The relationship between Carnival Cruise Line and Filipino seafarers has been a very successful one for many decades. The cruise line aims to build on the Filipino base by partnering with the Philippine Merchant Marine Academy and STI, a network of colleges and schools in the Philippines.
The new partnership aims to offer more Filipinos a chance to build a career at sea. Carnival will do this by providing training programs in the Philippines and work-study opportunities onboard one of the 24 Carnival cruise ships.
More Opportunities for Filipino Seafarers
Since Carnival Cruise Line started sailing in 1972, the Filipino seafaring community has played a significant role in developing the cruise line into the giant it is today. The Philippines has had a rich maritime history, with most cruise ships relying on Filipino crew to keep ships running and guests happy.
Carnival Cruise Line SVP and Chief Human Resources Officer Bettina Deynes: “Along with bringing a lot of expertise and knowledge, the Filipino community is strong among Carnival’s shipboard team members and embodies our values and brand essence of having fun, so Carnival wants to go beyond providing traditional roles. We want to broaden the roles that they are qualified to fill, including non-traditional roles such as those within nautical operations.”
Carnival Cruise Line has entered a partnership with two major educational institutions in the Philippines to further develop this relationship and offer more opportunities for Filipino seafarers.
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The Philippine Merchant Marine Academy (PMMA) and STI will provide training programs in various merchant marine fields to prepare Filipino students for shipboard training on Carnival ships.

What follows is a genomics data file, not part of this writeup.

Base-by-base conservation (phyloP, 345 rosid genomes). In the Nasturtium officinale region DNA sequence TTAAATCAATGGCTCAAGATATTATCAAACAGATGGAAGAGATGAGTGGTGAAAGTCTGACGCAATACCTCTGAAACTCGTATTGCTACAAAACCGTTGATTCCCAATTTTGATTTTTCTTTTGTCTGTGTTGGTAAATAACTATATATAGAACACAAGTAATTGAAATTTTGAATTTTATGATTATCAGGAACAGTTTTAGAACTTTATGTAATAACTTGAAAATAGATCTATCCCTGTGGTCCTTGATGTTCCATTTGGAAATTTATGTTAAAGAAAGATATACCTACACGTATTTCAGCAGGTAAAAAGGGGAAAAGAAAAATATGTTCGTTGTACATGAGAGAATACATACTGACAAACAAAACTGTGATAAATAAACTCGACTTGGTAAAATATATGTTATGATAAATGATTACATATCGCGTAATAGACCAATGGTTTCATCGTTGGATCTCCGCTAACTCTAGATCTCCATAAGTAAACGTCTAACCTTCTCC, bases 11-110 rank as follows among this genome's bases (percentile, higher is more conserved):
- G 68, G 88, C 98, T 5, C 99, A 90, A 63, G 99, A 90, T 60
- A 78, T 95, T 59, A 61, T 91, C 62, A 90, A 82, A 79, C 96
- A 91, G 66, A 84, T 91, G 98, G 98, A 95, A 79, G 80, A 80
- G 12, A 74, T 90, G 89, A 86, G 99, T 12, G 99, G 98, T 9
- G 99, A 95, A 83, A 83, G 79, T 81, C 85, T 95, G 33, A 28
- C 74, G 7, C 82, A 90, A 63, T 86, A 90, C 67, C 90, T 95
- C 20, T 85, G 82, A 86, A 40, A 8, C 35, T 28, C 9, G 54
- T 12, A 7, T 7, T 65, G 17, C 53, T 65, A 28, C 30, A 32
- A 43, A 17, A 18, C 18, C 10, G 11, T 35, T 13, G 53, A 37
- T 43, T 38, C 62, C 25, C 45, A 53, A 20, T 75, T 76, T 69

Further down the line, students will be able to take advantage of cadetship opportunities, internships, and employment opportunities.
Wide Range of Possible Positions
Filipino crew members and officers work onboard Carnival’s cruise ships in a wide variety of different positions. From Housekeeping to Food and Beverage and from navigational positions to jobs in the engine rooms and technical areas. Both PMMA and STI will develop a curriculum that will prepare students for any one of these positions.
In Manila, there will be courses related to culinary and housekeeping. However, part of the partnership also involves exploring the possibility of recruiting STI Naval Architecture and Marine Engineering Institute marine transportation and marine engineering graduates for potential employment with Carnival.
“Filipino people comprise a large population of our workforce,” added Vice President for Crew and Travel Operations Richard Brearley. “We are proud to take a further step to help develop those future team members while they are still in school, providing them with more career choices.”
Carnival and the educational institutes will not only look at Manila. They will make it possible for seafarers from any of the thousands of islands in the Philippines to get the opportunity to work onboard. Carnival and its recruitment agency United Philippine Lines (UPL), have created a new system to reach these seafarers.
Working together to build a system in the Philippines to train and educate seafarers before they start their careers onboard will benefit the crew members and, above all, Carnival Cruise Line.
Training specifically aimed at working onboard Carnival’s ships will enable the cruise line to cut back on onboard training, ensuring the crew is ready to work the moment they step onboard.
It will also build lasting relationships with crew members, which will remove the substantial financial impact spent each year on recruitment fees.